Side note: I forgot how spiky pine cones are and was worried that he would hurt himself, but he is very careful in holding it and seems to know not to squeeze.

Cost: $0.50 (for basket)

Advanced Learning: Three-Part Cards (one additional card with the label detached), Four-Part Cards (adding a definition), rotating and adding more objects to the basket, have the child make their own cards

Unlikely Bilingual Children’s Books

Living in a monolingual loving society, you have to go out of your way to find foreign language children’s books. One solution to this problem is creating your own multilingual books- shown here in this post. I have been looking for more ways to add bilingual stories into our life and here are two ideas that my son and a former professor taught me this week:

Unlikely Bilingual Book #1: Cookbooks!

Sometimes we have to look outside of the norm, and this practice in creativity expands our opportunities. Luckily for me, two people helped nudge me towards creativity this week.

I can thank my son for this brilliant and simple idea. He stumbled upon a French cookbook in the closet last week, bringing it to me so I could read it to him. First thing I said out loud was, “This isn’t a kid’s book, you won’t like this book”. I regretted the words as I said them, took the book and reminded myself that he’s allowed to read all books. As soon as I started reading, I realized that he was loving it; another French book just got add to our reading list.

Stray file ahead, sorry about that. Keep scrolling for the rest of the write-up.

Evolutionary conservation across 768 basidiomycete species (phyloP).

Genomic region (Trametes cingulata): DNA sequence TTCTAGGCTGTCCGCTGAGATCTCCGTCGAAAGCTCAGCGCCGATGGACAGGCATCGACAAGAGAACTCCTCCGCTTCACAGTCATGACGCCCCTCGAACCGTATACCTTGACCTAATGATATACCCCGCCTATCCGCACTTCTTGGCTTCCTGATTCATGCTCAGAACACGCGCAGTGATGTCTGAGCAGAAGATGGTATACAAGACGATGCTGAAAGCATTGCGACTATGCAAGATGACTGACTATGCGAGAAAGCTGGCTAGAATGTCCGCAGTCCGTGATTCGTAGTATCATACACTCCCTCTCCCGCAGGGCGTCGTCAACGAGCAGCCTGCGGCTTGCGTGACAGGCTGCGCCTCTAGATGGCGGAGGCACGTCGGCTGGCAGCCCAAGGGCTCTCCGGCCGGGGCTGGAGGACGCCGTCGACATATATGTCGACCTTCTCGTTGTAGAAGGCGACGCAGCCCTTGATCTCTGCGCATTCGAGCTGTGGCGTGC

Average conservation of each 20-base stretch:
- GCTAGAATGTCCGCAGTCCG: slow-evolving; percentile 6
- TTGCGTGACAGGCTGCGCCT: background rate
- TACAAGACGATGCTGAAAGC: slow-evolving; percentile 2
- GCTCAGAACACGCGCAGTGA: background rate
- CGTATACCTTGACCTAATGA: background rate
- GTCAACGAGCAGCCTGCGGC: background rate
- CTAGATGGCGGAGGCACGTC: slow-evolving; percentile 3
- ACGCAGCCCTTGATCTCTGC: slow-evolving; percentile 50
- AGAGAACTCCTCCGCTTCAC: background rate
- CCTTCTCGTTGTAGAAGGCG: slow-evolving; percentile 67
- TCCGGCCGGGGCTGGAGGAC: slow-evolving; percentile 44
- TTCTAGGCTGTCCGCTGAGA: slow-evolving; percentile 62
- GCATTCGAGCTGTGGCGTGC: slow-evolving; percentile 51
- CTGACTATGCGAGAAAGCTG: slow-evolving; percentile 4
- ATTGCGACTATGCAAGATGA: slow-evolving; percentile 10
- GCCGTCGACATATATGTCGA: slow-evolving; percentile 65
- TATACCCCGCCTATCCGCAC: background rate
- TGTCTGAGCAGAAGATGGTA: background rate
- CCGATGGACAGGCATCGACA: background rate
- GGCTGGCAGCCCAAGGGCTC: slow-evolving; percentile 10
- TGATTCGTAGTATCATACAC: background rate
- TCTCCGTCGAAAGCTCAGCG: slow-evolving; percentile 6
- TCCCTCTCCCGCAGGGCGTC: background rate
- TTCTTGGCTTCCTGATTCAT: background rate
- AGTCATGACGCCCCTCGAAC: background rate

Many cookbooks are straight picture books. He was fascinated by the large closeups of different foods items. I started to point out the ingredients to him and realized this was a perfect children’s book. Since this book is Salads of Summer, most of the ingredients aren’t cooked, just mixed together. This makes it ideal for identification- going through the list of ingredients and finding them in the photos. You can talk about shape, colors and different textures. Which of these foods have you tasted before? Which of these foods would you like to try? For older children, you could read through the recipes, learning different cooking verbs. You can talk about the five tastes and the science of the tongue. Pick out a recipe, shop for ingredients and then prepare the recipe together. Since most nations use the Metric system, this is a good time to talk about this difference and practice math conversions.